My grasp of Kazakh was tenuous at best when I arrived.  Though my comprehension skills are fair, I had to come to terms with the fact that I speak the language like a child.  In fact, the three five-year-old girls who live on my hallway explode into giggles every time I attempt a conversation in Kazakh with them.  (True, they generally giggle at everything, but, to be fair to them, my Kazakh is also just that bad).  In other situations, people appear generally confused when they hear a foreigner speaking Kazakh (or my Kazakh accent is so horrendous that they can't understand it) because my few attempts to use Kazakh on public transportation or at restaurants have been met with a blank stare or a rapid response in Russian.  Unfortunately, this negative experience has largely made me wary of trying to speak Kazakh in public, which is antithetical to my goal of practicing it.  I had set-up a semi-language exchange with one of the Kazakh language teachers, but both our schedules are so full, our meetings are too sporadic for it to be truly beneficial.  I'm beginning to think I need to take a 10-day trip to an aul -- a village -- where no one speaks anything but Kazakh, if I hope to gain some passable skills in this language I've lost a lot of sleep and hair studying (not to mention learning all the different words for parts of the horse!).  

Part of the problem, unfortunately, is the ubiquitous nature of Russian in Astana, and my reliance on the fact that I can, at least, interact with strangers in Russian, if not Kazakh.  On the whole, it's not a bad problem to have.  While even my Russian has its limitations -- the aforementioned toilet paper debacle being one of them -- my latent knowledge of the language is enough to get me through most situations where I need it: taking a taxi, haggling at the bazaar, asking for directions when I'm lost, complaining to the facilities manager about the seemingly random electrical outages in my room, chatting with my neighbors in the dorm. 

A Russian-language student performance of "Chicago" I went to see at Eurasian National University.  I understood about 80 percent of what they said (to be fair, I do have the soundtrack memorized from sophomore year in college). 
Oddly enough, I feel most comfortable when I can mix both Russian and Kazakh, knowing full well that this will do little to improve my skills in either language.  At work, my one regular non-English interaction occurs with one of the cleaning ladies on the first floor with whom I generally converse in this peculiar mix of Russian and Kazakh (in return, I occasionally teach her American colloquialisms like "that's cool" and "no problem" -- we're working our way up to "what's up dawg?").  Besides being one of my big cheerleaders -- she never fails to remind me how awesome I am for knowing Russian and Kazakh -- it's a reminder that though my skills are limited, rusty, and, occasionally, pointless, they allow me to feel less isolated from the world around me.  

I have often wondered if I would have the temerity to survive in a country without knowing the language; now, I am more sure than ever that I would not.  While I am by nature a bit of a misanthrope, I derive a certain masochistic pleasure in engaging strangers in conversation (a good skill for a former reporter, I suppose), and the ability to interact with people I don't know has made me feel more at home here in Kazakhstan.  So while I can't always think of the right words in the situation, my Russian, at least, has allowed me a certain semblance of normalcy I am glad to have, even if it means occasionally flubbing case endings (ugh, genitive plural is still my worst enemy), talking around a vocabulary word I simply can't remember, or learning the hard way to check for toilet paper before I get down to business.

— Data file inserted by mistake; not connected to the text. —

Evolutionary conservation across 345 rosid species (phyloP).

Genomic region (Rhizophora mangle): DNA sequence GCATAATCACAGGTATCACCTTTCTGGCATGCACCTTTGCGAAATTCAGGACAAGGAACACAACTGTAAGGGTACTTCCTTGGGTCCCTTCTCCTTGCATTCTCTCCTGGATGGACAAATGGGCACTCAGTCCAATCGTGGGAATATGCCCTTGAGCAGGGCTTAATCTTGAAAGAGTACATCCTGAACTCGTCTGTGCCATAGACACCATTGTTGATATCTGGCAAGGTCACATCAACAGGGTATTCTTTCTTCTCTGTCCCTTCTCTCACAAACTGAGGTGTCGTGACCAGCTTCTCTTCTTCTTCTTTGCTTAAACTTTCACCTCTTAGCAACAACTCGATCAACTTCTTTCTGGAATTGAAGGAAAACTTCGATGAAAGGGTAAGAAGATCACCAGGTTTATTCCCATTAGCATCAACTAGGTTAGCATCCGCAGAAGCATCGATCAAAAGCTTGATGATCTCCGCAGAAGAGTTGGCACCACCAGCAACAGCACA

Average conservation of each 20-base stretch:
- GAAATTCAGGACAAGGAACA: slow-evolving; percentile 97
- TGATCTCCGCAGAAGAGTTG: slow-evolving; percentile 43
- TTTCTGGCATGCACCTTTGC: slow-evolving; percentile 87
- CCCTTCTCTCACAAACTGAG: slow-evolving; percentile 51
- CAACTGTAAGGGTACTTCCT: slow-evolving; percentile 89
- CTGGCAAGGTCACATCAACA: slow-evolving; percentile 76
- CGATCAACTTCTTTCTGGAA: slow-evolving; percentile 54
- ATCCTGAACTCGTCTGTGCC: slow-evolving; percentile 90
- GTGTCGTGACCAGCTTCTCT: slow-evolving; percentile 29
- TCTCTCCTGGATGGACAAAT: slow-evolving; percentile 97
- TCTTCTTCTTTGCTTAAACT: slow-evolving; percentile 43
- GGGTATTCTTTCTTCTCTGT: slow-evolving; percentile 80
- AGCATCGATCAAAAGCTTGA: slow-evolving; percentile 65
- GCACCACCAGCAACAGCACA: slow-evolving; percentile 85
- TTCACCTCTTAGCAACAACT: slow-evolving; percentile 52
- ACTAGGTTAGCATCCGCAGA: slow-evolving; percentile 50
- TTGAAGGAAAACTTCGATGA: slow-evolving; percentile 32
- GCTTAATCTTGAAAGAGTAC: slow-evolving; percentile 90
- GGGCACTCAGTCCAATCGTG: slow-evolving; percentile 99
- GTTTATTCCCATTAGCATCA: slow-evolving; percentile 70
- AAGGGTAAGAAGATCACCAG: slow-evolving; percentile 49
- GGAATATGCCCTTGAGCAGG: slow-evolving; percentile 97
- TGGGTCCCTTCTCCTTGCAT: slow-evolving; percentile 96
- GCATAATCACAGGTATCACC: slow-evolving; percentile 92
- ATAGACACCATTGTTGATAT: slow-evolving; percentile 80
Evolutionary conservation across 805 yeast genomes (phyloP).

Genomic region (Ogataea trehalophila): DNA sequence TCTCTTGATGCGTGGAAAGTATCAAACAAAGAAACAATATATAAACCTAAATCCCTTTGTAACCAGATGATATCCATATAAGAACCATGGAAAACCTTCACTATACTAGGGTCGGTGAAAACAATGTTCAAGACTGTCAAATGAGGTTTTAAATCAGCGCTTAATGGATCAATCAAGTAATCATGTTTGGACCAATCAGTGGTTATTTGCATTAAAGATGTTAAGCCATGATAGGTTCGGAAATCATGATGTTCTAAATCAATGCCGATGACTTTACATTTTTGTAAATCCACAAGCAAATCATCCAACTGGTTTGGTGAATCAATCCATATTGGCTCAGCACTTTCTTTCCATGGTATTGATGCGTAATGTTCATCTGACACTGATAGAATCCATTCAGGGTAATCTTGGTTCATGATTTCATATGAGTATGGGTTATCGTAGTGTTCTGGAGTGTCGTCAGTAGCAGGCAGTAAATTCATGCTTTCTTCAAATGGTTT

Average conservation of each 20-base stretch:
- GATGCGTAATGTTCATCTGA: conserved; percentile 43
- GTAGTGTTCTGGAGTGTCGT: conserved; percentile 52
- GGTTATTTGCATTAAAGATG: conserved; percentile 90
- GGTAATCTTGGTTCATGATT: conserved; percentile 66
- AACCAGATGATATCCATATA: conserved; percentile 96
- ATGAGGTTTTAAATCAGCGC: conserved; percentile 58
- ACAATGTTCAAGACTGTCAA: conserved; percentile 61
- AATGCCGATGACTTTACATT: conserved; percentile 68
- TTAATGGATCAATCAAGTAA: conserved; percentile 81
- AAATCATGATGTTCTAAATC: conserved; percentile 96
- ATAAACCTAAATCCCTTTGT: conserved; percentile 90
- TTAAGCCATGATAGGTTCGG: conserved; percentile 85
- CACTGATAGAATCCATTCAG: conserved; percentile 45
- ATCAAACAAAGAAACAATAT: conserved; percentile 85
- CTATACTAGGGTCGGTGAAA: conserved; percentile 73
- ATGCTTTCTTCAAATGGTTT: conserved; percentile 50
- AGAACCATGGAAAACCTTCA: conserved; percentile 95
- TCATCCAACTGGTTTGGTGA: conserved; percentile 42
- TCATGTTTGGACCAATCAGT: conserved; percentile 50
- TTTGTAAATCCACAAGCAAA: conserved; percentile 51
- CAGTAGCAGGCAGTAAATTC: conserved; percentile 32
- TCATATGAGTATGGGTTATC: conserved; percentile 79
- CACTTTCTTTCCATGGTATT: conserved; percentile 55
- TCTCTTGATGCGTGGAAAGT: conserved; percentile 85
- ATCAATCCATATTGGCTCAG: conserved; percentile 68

1. Maybe you can download a translator app / or make a recording of "do you have a square?" in Kazakh

    1. They need to invent the universal translator, already...

  2. I don't really know any other languages, but I have a mediocre knowledge of sign language (which does come in handy!), so I completely feel the same way! Whenever I try to sign with someone who is fluent, I suddenly feel like an overly formal child with horrible grammar. I wind up signing things like "Vacation tomorrow. I happy."

    1. I just had to prove I wasn't a robot at least 6 times. Google images are so difficult!

    2. I have SO much trouble with Google Images, too! Haha, I love saying (or in your case, signing) things that are ridiculous statements in English. The other day I told someone I'd "pick up their office." Oops.

  3. I've seen this happen a lot. My mother thought she knew German until she tried to communicate in Germany. I learned the perfect line to use in France only to have French people laugh at me, or just stare blankly. Sign language helped! But the kind where you point at signs. I think your idea of going into the village is a good one, and find someone sympathetic and patient.